Ideas about the “fundamental asocial-ness” of the sex drive also make me a bit suspicious. As I read Annette Weiner, seduction is the metaphor and model of all social relations in the Trobriands. And maybe the fact that the sex drive “even particularly delights” in breaking rules should be a clue here: isn’t rule-breaking, resistance, and rebellion as culturally structured and variable as order?

    Oh and wait, this business of the father’s not knowing paternity—isn’t that the basis of Hawaiian kinship terminology according to Morgan? Actually, Trobrianders are also said not to recognize paternity, so perhaps Godelier’s scheme can be rescued if we don’t consider them human. And the male parental care thing—isn’t that an argument Desmond Morris made in The Naked Ape? (He called it pair-bonding; it explains why human breasts “mimic” buttocks.)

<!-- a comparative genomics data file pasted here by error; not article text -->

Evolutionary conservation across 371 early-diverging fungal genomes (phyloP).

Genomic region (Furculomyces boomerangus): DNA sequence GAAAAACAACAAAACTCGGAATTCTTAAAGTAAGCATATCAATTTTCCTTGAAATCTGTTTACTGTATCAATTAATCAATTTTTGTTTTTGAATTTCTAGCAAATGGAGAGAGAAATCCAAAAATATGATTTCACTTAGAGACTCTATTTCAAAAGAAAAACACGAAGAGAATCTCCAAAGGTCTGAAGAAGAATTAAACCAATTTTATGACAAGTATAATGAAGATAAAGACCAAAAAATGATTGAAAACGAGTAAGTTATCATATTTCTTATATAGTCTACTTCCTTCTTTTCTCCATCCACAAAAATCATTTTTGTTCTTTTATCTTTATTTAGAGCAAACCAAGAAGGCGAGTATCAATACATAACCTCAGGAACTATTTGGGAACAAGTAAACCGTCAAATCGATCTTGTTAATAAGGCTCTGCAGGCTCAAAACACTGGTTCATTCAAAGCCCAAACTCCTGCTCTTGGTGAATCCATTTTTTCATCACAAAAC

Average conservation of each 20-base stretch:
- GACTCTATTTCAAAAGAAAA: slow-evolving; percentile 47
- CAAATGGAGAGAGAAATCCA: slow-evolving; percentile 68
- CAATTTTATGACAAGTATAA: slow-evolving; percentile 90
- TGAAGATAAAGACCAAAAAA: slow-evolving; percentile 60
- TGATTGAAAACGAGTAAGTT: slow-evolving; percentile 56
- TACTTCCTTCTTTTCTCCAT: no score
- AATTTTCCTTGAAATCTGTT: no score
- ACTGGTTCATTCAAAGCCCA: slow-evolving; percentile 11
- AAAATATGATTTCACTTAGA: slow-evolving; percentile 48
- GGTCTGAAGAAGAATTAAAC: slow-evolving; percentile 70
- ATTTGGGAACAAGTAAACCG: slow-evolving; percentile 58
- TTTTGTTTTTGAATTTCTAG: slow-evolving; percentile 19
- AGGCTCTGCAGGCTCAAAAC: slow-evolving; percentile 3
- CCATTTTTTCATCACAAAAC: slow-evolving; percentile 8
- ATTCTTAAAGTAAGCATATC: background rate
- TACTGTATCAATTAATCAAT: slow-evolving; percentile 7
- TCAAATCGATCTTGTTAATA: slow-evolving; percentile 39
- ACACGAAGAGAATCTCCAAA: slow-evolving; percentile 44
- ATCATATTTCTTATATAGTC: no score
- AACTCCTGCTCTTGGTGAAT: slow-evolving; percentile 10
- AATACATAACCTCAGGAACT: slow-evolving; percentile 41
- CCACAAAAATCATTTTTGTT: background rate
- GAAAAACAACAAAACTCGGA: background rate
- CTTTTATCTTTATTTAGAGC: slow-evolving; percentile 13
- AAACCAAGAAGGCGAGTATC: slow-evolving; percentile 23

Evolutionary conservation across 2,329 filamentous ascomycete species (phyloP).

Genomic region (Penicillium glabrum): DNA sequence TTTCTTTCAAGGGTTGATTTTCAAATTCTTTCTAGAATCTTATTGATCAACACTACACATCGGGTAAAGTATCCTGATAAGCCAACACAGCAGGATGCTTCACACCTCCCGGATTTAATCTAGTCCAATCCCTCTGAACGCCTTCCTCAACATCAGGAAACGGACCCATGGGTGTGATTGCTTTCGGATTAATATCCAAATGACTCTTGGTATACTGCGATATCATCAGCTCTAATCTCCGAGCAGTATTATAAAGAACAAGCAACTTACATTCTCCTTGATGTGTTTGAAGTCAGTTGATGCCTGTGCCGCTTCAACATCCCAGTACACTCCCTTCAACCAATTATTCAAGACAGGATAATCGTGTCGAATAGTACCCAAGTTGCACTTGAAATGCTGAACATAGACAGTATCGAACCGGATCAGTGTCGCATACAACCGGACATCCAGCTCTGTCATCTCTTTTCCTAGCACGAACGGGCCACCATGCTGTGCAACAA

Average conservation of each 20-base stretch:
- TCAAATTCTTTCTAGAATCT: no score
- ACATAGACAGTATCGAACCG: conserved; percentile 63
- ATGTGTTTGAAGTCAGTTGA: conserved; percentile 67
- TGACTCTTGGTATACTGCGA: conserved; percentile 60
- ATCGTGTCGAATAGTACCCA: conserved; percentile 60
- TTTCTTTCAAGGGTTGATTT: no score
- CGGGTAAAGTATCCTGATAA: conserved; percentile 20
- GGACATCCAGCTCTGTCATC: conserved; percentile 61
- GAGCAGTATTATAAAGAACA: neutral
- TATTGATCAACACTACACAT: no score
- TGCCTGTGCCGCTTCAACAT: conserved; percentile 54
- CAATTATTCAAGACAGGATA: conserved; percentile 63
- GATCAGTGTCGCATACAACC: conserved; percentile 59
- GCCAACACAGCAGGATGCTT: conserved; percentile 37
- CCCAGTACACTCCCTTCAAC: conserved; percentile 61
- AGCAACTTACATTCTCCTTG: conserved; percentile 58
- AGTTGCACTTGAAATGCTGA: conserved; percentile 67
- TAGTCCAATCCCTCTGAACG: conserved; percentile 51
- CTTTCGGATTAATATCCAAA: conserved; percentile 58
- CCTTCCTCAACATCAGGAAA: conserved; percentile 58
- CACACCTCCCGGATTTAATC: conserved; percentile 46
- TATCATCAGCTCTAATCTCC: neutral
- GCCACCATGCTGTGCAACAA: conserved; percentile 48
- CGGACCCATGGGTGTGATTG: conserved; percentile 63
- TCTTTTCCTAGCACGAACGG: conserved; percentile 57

On a less sarcastic note: why should we assume that the behaviors that result in what we call “incest avoidance” in apes are somehow the product of natural selection, while the behaviors involved in what we call “homosexuality” in apes are not? Perhaps these behaviors are the product of the same generalized capacities for social learning. There is a whole revolution going on in biology, where it is becoming clear that one can’t really talk about the evolution of “traits” without understanding something about the ontogeny of those traits—the whole distinction between “instinctual” and “learned” behavior is exploded in this work, as as is the Dawkins-Wilson et al idea that evolution is primarily about the genome. The authoritative work on this is Developmental Plasticity and Evolution by Mary Jane West-Eberhard.

    by Comet Jo

  3. Hey Comet Jo,